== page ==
The excitement of flying the first time and coming to this city called London. 

I first found out about London in the book ‘A Little Princess’ by Frances Hodgson Burnett when I was a child. Unaware that it was a real city, I placed myself in little Sarah Crew’s place and faced her fears and struggles as if they were mine. 

I arrived in London 14th February 1999, on a wintry afternoon with a medium size suitcase and a few words of English in my language compartment. I could write and read in English ok, but speaking was the difficult one. 

I didn’t have many clothes or anything else, but it was the presents for the host family that had filled up my suitcase. 

No one came to collect me from the airport, so I made my way to the tube station. Here there was an underground worker with the most gorgeous wavy hair reaching to his waist. 

I walked towards him and tapped his arms gently.

“Mr worker man,” I said.

“Yes, love,” he said, smiling.

I pointed to Woodside Park on the tube map and said “Me, go there”. He took a pen out and draw some lines on the tube map.

I did not understand a word of what he said.

I thanked him and dragged my suitcase along the platform.

I followed the line he drew on the map.

I finally made it to Woodside Park station and did not understand what ‘Mind the Gap’ meant. The cab in front of the station refused to take me to my destination because it was supposed to be just a five-minute walk away. 

Here I dragged my luggage again. Five minutes felt like five miles. I could feel the muscles in my arms growing tighter and bigger. I was only 45kg, wearing size 6 clothes, but was very strong, like an Amazonian warrior.

I knocked on the door, and an old gentleman opened it with a smile on his face. He asked me to leave my suitcase in the hall and led me to the kitchen. There was a plate with three chocolate digestive biscuits on a small wooden table. He pointed to a chair and told me to sit. Then brought a cup of tea and a glass of water.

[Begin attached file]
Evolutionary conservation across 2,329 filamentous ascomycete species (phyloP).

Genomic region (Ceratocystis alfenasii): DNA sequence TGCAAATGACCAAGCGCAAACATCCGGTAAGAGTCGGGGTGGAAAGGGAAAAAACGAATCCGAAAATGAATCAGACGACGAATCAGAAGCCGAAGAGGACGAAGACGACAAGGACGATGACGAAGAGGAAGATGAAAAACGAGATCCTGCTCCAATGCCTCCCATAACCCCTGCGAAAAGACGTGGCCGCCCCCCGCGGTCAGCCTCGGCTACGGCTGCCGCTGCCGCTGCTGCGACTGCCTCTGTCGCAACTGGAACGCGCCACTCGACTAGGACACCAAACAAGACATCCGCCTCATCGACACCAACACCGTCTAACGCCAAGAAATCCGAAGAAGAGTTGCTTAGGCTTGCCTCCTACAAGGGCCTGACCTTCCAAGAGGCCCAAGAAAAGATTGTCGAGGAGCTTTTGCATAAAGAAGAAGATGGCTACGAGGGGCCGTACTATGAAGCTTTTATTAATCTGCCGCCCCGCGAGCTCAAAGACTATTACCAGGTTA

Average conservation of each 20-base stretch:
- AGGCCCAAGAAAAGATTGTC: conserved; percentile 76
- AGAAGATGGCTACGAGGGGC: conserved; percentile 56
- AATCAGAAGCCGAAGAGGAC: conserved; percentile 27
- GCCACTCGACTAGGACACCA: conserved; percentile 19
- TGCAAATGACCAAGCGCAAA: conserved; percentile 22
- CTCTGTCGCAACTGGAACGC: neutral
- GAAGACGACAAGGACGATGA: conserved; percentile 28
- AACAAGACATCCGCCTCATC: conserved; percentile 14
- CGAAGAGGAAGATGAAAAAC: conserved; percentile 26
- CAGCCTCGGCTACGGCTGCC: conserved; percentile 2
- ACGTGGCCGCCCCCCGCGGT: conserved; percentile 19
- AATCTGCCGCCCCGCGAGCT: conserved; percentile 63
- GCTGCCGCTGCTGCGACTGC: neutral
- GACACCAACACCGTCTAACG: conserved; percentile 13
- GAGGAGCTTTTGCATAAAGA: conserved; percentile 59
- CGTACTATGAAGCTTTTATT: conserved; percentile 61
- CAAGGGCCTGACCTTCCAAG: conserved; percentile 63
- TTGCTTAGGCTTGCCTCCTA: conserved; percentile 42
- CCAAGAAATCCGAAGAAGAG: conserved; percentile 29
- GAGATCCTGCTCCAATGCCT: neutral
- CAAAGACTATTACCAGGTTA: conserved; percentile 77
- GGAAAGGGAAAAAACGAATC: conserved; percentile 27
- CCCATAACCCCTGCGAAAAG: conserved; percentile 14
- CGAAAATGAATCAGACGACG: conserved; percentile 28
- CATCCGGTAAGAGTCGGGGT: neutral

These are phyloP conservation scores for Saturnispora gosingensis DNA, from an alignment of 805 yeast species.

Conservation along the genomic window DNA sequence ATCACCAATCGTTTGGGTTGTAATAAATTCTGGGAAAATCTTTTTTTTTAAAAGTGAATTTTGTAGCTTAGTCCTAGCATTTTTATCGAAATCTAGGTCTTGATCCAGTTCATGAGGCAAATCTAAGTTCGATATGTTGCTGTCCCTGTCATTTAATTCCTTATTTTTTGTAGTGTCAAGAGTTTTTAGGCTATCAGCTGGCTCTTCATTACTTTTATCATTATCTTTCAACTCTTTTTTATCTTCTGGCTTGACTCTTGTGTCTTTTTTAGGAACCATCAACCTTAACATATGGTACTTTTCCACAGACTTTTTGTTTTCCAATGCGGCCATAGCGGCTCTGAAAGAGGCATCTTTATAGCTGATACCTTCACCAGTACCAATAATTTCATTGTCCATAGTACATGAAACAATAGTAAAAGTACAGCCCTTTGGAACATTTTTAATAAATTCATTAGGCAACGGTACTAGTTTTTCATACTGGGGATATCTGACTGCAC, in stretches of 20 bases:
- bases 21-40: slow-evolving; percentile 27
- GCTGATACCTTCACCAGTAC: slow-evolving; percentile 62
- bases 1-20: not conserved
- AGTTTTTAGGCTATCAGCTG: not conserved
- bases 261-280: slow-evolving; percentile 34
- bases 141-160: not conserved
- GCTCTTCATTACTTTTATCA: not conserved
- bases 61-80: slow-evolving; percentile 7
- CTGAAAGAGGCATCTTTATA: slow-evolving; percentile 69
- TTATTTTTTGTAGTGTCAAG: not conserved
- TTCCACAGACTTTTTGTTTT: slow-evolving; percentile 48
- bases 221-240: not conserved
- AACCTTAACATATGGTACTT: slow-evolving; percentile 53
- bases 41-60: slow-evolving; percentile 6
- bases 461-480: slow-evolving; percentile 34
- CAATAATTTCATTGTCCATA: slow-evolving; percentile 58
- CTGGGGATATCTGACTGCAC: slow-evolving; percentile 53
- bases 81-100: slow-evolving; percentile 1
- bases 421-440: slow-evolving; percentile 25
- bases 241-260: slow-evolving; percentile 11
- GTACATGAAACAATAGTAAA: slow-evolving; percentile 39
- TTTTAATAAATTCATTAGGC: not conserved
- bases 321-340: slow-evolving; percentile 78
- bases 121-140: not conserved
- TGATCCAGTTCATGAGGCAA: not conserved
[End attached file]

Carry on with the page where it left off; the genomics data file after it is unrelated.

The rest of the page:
That was my first encounter with chocolate digestives and believe me, it was unforgettable. I literally did not want it to end. The next day when I went out, my first purchase in a shop was a big pack of chocolate digestives so that I could enjoy them whenever I wanted. Luckily, the biscuits I ate did not end up as an additional wing on my buttocks then.

I spent a few months looking after this lovely gentleman who was living with his son. I remember going for a walk with him every day, which involved stopping and staring at every single tree on the street for at least three minutes. I wish I knew better English then, as I am sure I would learn a lot from this wonderful person whom it seemed like he’d had a very interesting life.

Cleaning this giant house and cooking meals, being there for him was quite peaceful. Plus, I earned 45 pounds a week. Not bad!

I even managed to attend a language course once a week, run by a lady at Mill Hill Broadway. The kitchen was her classroom, and she literally had language lessons for all the Au-pairs in the area. I met many nice people, and we shared stories about our lives, especially about our host families. A little gossip doesn’t harm anyone. The course cost around 120 pounds for 10 weeks. We met once a week for around 2 hours.

Let’s do the maths:

Monthly earning – £180.

Monthly spending:

Sending money to mum–£50.

Language course – £48. 

Chocolate digestives–£4.

Slice of pizza weekly–£4.

Shampoo, soap, deodorant, always pads, shaving razor, face, and body cream–£4 a month.

Travel cost – none.

Balance – £70. 

I walked everywhere, even from Woodside Park to Central London. 

It took me 2-3 hours, but I would get up 6 o’clock in the morning at the weekend to explore London on foot. Luckily, I could get cheap shoes from charity shops. I treated myself with a slice of pizza from a food stand opposite Leicester Square tube station. 

Oh yeah, that greasy, cheap, but delicious pizza. 

Learning a new language, meeting new people, experiencing a new culture.

Oh yes, life felt exciting…

I know for sure that I was on a big, long adventure!

Thanks for reading, 

Until next time, stay safe and joyful!

Sending you hugs and stars.


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